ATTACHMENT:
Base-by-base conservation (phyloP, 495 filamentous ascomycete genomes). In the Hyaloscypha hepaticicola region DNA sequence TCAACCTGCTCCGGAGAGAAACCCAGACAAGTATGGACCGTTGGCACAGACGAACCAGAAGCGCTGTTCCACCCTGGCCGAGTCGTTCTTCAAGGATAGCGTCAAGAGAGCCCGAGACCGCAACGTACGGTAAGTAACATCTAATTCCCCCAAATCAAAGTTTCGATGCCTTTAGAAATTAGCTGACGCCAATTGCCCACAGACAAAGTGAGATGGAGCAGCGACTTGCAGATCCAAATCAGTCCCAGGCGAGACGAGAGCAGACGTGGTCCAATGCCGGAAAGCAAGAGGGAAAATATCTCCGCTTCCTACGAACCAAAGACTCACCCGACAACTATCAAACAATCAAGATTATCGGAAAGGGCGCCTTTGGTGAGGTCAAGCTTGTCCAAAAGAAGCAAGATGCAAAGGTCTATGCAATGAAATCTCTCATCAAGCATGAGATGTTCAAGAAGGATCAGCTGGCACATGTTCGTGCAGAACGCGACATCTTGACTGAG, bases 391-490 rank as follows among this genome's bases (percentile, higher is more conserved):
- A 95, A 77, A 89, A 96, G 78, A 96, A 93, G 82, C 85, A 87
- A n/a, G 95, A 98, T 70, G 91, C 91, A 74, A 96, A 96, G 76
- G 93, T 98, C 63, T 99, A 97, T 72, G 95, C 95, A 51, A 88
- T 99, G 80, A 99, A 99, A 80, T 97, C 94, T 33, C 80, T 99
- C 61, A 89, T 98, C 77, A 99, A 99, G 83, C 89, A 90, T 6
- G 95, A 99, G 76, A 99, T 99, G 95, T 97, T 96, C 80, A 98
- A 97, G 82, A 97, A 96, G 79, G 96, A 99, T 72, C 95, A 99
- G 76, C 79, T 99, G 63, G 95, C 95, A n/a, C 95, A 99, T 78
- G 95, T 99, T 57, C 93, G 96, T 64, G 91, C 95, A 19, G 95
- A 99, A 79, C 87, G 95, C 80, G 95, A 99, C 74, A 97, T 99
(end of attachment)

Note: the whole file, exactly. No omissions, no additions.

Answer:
Base-by-base conservation (phyloP, 495 filamentous ascomycete genomes). In the Hyaloscypha hepaticicola region DNA sequence TCAACCTGCTCCGGAGAGAAACCCAGACAAGTATGGACCGTTGGCACAGACGAACCAGAAGCGCTGTTCCACCCTGGCCGAGTCGTTCTTCAAGGATAGCGTCAAGAGAGCCCGAGACCGCAACGTACGGTAAGTAACATCTAATTCCCCCAAATCAAAGTTTCGATGCCTTTAGAAATTAGCTGACGCCAATTGCCCACAGACAAAGTGAGATGGAGCAGCGACTTGCAGATCCAAATCAGTCCCAGGCGAGACGAGAGCAGACGTGGTCCAATGCCGGAAAGCAAGAGGGAAAATATCTCCGCTTCCTACGAACCAAAGACTCACCCGACAACTATCAAACAATCAAGATTATCGGAAAGGGCGCCTTTGGTGAGGTCAAGCTTGTCCAAAAGAAGCAAGATGCAAAGGTCTATGCAATGAAATCTCTCATCAAGCATGAGATGTTCAAGAAGGATCAGCTGGCACATGTTCGTGCAGAACGCGACATCTTGACTGAG, bases 391-490 rank as follows among this genome's bases (percentile, higher is more conserved):
- A 95, A 77, A 89, A 96, G 78, A 96, A 93, G 82, C 85, A 87
- A n/a, G 95, A 98, T 70, G 91, C 91, A 74, A 96, A 96, G 76
- G 93, T 98, C 63, T 99, A 97, T 72, G 95, C 95, A 51, A 88
- T 99, G 80, A 99, A 99, A 80, T 97, C 94, T 33, C 80, T 99
- C 61, A 89, T 98, C 77, A 99, A 99, G 83, C 89, A 90, T 6
- G 95, A 99, G 76, A 99, T 99, G 95, T 97, T 96, C 80, A 98
- A 97, G 82, A 97, A 96, G 79, G 96, A 99, T 72, C 95, A 99
- G 76, C 79, T 99, G 63, G 95, C 95, A n/a, C 95, A 99, T 78
- G 95, T 99, T 57, C 93, G 96, T 64, G 91, C 95, A 19, G 95
- A 99, A 79, C 87, G 95, C 80, G 95, A 99, C 74, A 97, T 99